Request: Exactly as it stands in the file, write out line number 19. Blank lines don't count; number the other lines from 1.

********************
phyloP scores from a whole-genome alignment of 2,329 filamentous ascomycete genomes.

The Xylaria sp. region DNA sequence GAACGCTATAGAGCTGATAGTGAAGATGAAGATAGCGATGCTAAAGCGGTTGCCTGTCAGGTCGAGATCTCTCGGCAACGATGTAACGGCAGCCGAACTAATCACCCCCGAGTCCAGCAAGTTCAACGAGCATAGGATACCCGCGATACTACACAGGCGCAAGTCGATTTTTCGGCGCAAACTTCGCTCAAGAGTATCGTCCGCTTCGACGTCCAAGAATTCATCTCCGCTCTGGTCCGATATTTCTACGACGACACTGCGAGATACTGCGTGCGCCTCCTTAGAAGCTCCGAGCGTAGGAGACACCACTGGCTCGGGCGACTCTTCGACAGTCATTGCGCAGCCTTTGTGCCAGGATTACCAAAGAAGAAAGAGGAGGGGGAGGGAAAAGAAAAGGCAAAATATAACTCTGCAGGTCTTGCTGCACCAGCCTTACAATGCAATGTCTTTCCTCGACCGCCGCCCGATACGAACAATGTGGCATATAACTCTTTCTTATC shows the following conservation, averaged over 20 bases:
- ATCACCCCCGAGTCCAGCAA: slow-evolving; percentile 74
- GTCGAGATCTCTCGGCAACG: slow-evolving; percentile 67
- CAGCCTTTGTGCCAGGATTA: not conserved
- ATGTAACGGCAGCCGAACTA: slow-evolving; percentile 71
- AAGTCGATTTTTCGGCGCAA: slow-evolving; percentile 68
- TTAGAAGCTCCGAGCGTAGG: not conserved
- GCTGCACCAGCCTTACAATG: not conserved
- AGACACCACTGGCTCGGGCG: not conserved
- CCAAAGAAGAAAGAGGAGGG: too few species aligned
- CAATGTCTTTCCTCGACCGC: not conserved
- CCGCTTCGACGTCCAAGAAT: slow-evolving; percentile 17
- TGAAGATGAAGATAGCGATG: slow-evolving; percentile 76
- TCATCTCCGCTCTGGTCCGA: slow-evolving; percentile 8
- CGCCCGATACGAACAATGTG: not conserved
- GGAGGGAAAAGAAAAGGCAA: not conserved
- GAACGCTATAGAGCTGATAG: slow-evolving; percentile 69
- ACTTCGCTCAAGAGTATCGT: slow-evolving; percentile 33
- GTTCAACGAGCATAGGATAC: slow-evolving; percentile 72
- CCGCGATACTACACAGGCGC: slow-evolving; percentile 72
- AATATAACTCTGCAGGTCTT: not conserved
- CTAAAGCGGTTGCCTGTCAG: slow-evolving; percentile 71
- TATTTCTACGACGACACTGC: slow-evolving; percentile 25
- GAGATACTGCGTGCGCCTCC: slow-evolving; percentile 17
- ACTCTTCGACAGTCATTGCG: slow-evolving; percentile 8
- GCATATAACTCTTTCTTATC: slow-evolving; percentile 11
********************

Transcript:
- ACTTCGCTCAAGAGTATCGT: slow-evolving; percentile 33